Make your scoops stackable

Ice cream scoop by Cuisipro digs into the hardest ice creams to create ice cream discs.

The ice cream discs work for stacking between cookies or inside a cone. Sur la table

Has anyone ever tried to create those ice-cream-parlor-style double scoops at home? Did they turn out like you had planned? Yeah, I thought so.

Maybe you could make a multiscoop tower of frozen goodness if you had a supply of gigantic waffle cones on hand, but if you're trying to fit that much ice cream in a normal-size cone, chances are that you'll run into problems. If you think about it, you wouldn't try to stack bouncy balls or baseballs, so why should you try to stack spherical balls of ice cream? And have you ever tried to recreate a perfectly spherical ball of ice cream from a frozen block straight out of the freezer? Maybe you've had success, but mine always seem to turn out like ice cream spikes, flakes, or plates.

Thankfully, the Cuisipro Ice Cream Scoop kills two birds with one stone: it creates the perfect shape for stacking while, at the same time, it allows you to dig into even the toughest blocks of ice cream.

Much like scientists in the Antarctic taking an ice core sample, you get a scoop of ice cream by plunging the metal scoop straight into the top surface of your pint or half gallon of ice cream. The resulting scoop is a flat-topped disc of the tasty treat that's perfect for stacking as a pretty presentation or inside a cone. The sides of the scoop are nonstick, so your scoop releases easily, and the syringe plunger-like handle helps you pop the scoop into a standard jumbo or waffle cone. And at a price of only about $15.00, it's a totally accessible way to spruce up your next dessert.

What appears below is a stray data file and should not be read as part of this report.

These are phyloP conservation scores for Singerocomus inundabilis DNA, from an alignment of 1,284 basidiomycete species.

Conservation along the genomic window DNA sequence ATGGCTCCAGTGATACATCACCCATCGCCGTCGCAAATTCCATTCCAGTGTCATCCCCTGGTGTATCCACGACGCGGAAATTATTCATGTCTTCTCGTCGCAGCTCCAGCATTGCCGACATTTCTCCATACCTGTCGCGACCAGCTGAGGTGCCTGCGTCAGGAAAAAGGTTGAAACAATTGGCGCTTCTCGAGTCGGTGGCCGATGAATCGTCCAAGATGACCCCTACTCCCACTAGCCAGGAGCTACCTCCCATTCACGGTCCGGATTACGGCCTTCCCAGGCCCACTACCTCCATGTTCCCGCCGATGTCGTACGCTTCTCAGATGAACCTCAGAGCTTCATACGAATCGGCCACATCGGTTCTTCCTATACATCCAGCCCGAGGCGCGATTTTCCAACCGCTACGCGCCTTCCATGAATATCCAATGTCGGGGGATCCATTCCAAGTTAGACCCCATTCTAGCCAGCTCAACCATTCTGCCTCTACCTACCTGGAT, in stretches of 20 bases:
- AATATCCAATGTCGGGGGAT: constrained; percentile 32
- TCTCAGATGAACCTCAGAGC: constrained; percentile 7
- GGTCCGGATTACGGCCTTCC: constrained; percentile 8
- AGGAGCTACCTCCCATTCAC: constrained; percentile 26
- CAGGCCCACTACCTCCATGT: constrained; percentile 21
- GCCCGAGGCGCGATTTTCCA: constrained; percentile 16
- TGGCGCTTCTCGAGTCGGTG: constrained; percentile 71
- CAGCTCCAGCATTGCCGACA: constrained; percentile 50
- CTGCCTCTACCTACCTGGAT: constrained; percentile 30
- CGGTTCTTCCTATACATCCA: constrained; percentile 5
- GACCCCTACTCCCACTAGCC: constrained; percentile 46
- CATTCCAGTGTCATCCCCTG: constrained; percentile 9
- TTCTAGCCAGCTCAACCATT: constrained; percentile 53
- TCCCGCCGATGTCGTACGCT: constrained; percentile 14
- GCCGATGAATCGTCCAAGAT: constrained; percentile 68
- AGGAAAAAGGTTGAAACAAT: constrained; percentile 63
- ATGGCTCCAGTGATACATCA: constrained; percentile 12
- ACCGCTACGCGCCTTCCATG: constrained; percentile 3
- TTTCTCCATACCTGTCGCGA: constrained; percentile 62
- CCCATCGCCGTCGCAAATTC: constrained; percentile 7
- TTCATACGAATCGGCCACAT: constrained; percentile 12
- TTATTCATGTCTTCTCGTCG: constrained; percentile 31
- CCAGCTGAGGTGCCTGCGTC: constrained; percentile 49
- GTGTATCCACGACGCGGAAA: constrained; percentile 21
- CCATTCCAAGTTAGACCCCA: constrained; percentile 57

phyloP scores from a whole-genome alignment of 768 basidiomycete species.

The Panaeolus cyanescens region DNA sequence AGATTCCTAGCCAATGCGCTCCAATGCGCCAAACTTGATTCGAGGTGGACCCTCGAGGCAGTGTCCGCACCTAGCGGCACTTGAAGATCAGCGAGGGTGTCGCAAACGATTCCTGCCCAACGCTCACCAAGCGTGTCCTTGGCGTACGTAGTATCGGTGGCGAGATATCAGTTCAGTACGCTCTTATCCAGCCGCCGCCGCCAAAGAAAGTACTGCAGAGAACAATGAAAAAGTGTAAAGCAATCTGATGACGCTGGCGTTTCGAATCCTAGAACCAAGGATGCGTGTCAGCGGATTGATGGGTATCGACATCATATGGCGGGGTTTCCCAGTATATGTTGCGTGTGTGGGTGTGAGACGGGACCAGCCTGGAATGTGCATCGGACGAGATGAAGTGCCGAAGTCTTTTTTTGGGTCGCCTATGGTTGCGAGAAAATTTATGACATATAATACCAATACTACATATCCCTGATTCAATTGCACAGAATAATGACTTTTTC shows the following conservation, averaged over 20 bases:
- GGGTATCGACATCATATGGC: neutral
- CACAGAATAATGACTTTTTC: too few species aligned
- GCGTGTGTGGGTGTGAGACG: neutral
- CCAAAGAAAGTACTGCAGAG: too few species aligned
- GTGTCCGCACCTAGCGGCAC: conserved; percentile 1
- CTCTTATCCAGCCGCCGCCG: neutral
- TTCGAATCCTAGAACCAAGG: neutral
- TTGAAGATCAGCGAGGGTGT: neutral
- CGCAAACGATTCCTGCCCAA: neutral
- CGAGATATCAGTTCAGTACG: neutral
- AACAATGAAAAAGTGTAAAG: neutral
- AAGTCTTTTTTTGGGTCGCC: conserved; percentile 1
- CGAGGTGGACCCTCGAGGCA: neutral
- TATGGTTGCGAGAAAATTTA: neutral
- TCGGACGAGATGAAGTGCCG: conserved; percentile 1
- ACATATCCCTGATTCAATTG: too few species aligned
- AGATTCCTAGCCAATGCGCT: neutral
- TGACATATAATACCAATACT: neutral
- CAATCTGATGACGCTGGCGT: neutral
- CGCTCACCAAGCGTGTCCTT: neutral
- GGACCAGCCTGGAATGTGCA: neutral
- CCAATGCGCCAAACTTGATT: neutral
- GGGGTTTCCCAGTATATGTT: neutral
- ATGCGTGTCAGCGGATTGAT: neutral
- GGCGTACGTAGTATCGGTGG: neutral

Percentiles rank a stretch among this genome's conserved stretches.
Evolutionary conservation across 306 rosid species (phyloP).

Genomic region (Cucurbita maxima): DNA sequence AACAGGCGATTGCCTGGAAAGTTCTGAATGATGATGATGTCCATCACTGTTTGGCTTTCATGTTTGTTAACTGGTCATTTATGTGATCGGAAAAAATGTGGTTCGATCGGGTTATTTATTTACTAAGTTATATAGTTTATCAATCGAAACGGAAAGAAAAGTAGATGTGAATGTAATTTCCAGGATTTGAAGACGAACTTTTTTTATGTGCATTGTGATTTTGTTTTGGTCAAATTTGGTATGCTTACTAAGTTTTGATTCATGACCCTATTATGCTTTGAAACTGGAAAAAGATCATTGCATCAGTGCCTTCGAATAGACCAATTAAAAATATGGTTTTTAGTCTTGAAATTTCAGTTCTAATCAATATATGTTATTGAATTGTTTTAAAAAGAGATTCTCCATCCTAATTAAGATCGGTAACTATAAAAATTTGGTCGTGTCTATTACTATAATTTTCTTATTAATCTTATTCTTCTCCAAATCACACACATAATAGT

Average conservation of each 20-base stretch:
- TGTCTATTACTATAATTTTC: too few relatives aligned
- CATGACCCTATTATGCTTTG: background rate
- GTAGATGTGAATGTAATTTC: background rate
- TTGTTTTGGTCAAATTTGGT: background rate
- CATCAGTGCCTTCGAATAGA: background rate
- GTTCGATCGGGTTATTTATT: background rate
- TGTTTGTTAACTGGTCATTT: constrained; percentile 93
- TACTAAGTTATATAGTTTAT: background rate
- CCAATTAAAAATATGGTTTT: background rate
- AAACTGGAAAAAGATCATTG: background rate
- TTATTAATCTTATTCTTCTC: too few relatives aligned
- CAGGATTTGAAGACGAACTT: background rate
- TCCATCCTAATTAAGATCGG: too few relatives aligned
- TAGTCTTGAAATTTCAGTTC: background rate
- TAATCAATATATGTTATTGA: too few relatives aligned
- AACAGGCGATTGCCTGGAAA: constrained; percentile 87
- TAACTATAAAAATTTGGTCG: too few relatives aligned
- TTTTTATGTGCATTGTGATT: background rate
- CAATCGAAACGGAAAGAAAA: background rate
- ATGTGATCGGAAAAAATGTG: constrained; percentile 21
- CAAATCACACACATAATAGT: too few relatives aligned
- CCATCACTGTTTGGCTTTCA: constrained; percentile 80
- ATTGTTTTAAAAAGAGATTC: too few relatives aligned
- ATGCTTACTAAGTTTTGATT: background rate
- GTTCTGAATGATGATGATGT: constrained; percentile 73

Tags:
Gadgets
About the author

    Jenn Lowell spent her time at the University of Colorado building robots and other toys before earning her graduate degree in mechatronics and mechanical engineering. She is a self-proclaimed lover of anything that runs off of electricity and has moving parts or motors. Currently pulling double-duty as a high school science teacher and freelance blogger, she has free time seldom enough to deeply appreciate the modern technological conveniences that give her more of it. She is a long-time recreational blogger currently living and working in Brooklyn, NY.

     

    Join the discussion

    Conversation powered by Livefyre

    Show Comments Hide Comments